Csaba Degi, Romania
The 17th World Congress of Psycho-Oncology and Psychosocial Academy in Washington DC was for me an intensive five day multidisciplinary platform for professional development and networking, and for active involvement in committee and international federation work, too. Yes, it was a truly historical meeting in many ways. The most significant professional and personal experience relates to the new IPOS standard - psychosocial care as a human right - discussed and endorsed in inspiring and highly practical panels. The IPOS mentoring lunch, advocacy talks and the federation meeting all created a memorable congress experience for me. For Romania, an underserved country regarding psycho-oncology training and services, it was a historical moment because the IPOS Multilingual Core Curriculum was officially launched in Romanian at this conference. It includes five webcasts in Romanian presented by the Romanian Association for Communication and Services in Oncology. This IPOS/APOS Congress also brought an ever-renewing and inclusive perspective on screening for distress and unmet communication needs in cancer patients. Finally, I did not forget to buy a copy of IPOS's Comfort Food Recipes Book and I just love it. And yes, Dr Holland signed it for me, just another historical moment.
Samantha Flynn, England
As an Early Career Professional, attending the World Congress of Psycho-Oncology in Washington, DC was an incomparable experience; with opportunities to network with world-class researchers, established and early career, both formally (i.e. the Mentoring Lunches) and informally through the course of the congress. The wide-ranging and engaging program at times made it difficult to decide which sessions to attend – which can never be considered a negative! For me, the most exciting sessions were those which invited me to consider areas and concepts outside that of my own work, particularly the suicide and cancer symposium which not only offered exceptional presentations, but also a stimulating dialogue from presenters and audience members alike – further highlighting the importance of this area. The plenaries were well-considered, and widely relevant, and I found the “Town Hall Meeting” regarding Palliative Care for Patients with Advanced Disease around the World to be insightful and inspiring, as was the Lunchtime Plenary on the subject of Patient Advocacy.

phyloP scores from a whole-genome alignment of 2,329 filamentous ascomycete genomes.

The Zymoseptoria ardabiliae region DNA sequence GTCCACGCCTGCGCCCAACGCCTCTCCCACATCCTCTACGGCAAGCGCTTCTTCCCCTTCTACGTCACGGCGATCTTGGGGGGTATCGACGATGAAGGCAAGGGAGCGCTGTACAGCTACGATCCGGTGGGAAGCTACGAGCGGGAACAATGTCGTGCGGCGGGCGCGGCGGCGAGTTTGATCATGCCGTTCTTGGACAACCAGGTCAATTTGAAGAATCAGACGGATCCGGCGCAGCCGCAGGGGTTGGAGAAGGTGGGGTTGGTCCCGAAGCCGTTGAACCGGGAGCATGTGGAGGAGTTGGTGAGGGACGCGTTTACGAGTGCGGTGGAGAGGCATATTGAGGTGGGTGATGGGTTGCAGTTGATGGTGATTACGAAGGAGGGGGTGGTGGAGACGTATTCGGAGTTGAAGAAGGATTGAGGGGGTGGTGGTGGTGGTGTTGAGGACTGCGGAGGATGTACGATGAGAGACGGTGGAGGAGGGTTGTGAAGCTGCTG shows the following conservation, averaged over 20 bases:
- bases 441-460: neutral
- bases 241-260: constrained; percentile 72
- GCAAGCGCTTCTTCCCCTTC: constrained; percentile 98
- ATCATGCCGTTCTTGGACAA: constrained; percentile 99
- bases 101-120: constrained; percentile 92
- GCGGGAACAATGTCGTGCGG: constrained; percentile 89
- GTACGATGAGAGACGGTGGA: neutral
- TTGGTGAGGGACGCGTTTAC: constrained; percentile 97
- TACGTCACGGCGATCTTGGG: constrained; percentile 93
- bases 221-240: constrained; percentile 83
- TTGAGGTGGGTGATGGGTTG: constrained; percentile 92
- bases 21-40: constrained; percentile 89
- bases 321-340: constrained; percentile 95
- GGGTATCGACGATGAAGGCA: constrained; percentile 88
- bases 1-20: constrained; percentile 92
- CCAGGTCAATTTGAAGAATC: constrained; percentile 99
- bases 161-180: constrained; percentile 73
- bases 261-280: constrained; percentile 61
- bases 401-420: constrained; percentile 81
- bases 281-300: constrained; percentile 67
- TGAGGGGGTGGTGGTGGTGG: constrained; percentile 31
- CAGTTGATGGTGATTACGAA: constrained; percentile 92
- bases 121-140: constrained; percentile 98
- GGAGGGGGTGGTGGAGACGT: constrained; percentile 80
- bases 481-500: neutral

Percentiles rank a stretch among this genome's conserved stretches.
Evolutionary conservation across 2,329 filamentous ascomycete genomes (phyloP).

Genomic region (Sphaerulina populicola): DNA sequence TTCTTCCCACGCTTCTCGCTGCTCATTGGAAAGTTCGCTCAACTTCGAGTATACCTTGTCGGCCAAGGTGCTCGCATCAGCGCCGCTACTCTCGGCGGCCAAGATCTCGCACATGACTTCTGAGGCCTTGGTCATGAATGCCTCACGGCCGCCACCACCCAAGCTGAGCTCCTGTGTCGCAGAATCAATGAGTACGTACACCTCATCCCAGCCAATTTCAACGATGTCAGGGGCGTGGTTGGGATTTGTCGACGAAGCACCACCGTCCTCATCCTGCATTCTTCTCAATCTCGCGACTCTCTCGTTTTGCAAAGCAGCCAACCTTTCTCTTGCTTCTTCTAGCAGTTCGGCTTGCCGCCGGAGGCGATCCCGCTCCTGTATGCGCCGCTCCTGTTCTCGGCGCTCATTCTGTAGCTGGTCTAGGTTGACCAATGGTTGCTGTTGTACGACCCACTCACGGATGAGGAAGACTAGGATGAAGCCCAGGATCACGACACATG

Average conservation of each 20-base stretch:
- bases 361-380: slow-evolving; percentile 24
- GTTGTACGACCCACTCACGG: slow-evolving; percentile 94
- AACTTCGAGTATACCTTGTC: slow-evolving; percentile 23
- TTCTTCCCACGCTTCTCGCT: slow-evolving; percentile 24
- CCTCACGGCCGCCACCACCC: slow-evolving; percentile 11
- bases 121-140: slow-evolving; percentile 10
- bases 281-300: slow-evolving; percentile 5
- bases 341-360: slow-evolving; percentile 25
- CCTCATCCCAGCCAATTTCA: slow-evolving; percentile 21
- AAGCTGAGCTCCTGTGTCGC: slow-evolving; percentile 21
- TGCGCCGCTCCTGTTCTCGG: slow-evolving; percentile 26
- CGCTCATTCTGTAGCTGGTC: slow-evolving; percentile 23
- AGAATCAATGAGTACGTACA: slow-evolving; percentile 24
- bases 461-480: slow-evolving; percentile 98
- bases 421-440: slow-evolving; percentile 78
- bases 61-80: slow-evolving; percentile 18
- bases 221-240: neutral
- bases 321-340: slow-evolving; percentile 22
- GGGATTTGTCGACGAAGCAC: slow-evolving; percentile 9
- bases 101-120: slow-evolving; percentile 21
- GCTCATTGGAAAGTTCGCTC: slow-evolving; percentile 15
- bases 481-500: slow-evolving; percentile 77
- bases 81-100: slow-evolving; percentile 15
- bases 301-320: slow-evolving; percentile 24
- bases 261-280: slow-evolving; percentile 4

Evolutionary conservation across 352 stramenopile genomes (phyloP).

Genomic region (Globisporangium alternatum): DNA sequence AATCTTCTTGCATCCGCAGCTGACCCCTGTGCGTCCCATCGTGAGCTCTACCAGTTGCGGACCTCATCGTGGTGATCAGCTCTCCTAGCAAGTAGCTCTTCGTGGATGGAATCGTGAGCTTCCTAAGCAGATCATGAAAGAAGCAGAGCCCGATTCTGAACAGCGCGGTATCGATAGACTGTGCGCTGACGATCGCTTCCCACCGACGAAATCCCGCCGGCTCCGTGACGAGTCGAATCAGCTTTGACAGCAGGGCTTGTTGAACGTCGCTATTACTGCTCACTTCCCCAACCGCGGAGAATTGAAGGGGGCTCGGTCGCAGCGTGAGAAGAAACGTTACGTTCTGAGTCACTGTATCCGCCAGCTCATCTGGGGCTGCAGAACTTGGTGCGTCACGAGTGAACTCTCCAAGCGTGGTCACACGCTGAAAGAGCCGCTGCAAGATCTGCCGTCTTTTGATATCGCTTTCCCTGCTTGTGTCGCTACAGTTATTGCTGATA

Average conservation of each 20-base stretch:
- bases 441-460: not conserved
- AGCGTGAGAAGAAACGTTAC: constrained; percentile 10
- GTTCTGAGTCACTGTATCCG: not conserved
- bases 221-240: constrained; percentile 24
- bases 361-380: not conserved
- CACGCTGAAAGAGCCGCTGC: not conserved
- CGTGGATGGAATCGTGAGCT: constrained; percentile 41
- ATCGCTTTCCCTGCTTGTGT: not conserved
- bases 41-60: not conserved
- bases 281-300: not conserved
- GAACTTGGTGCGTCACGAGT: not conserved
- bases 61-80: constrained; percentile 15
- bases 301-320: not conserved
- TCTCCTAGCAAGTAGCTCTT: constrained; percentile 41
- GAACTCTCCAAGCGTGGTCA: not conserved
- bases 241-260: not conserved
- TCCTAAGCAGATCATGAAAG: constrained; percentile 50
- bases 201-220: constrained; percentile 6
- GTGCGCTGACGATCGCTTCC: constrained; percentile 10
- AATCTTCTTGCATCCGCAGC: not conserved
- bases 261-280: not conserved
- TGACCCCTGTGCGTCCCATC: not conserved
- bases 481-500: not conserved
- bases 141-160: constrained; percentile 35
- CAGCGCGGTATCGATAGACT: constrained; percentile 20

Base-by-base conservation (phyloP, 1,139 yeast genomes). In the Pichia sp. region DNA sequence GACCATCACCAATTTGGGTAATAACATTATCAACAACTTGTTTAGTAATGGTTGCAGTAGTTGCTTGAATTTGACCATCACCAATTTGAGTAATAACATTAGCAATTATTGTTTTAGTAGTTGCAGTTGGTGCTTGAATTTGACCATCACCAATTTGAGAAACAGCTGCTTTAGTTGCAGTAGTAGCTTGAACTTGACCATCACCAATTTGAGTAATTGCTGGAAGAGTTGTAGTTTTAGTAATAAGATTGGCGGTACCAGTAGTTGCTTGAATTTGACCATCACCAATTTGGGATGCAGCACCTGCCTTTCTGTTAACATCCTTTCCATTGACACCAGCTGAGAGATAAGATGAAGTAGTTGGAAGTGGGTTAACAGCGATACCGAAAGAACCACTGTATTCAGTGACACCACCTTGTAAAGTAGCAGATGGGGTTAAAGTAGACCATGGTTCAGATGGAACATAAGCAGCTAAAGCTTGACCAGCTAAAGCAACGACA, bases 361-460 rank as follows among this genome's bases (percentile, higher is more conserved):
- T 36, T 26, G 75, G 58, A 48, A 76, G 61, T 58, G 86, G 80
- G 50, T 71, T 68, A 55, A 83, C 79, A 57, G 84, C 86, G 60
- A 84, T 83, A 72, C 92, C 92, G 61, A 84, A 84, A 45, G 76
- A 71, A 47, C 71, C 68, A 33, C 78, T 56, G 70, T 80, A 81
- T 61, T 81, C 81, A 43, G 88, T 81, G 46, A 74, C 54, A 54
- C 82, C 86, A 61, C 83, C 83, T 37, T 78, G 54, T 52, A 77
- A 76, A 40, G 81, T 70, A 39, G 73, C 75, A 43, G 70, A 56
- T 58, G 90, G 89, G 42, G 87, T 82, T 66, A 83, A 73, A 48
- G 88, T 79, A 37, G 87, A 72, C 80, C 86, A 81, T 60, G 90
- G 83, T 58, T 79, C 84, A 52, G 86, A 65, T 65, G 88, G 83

Whilst my work is niche, to say the least, the broader research presented throughout the congress offered unfamiliar and exciting concepts which sparked new interest and enabled me to consider my own research from new perspectives – this, in itself, was invaluable.
Carmen Loiselle, Canada
Overtime, various scholars have asked: ‘Why do people go to international conferences?’ Some even propose the following: roughly 50% curiosity and 50% vanity! Whereas the first seems definitely correct, when it comes to psychosocial oncology, the second seems far from the truth - I would say it is at least 50% engagement. In fact, the various advantages of attending this international conference year after year is the energy and inspiration that we get from the sense of generosity and community from the Chair, the organizing committee, board members and attendees who present state-of-the art initiatives from various parts of the world. In addition, the opportunity for face-to-face exchanges, exposure to the latest topics and methodology, and the sharing of new and exciting findings designate this conference as an essential event to attend.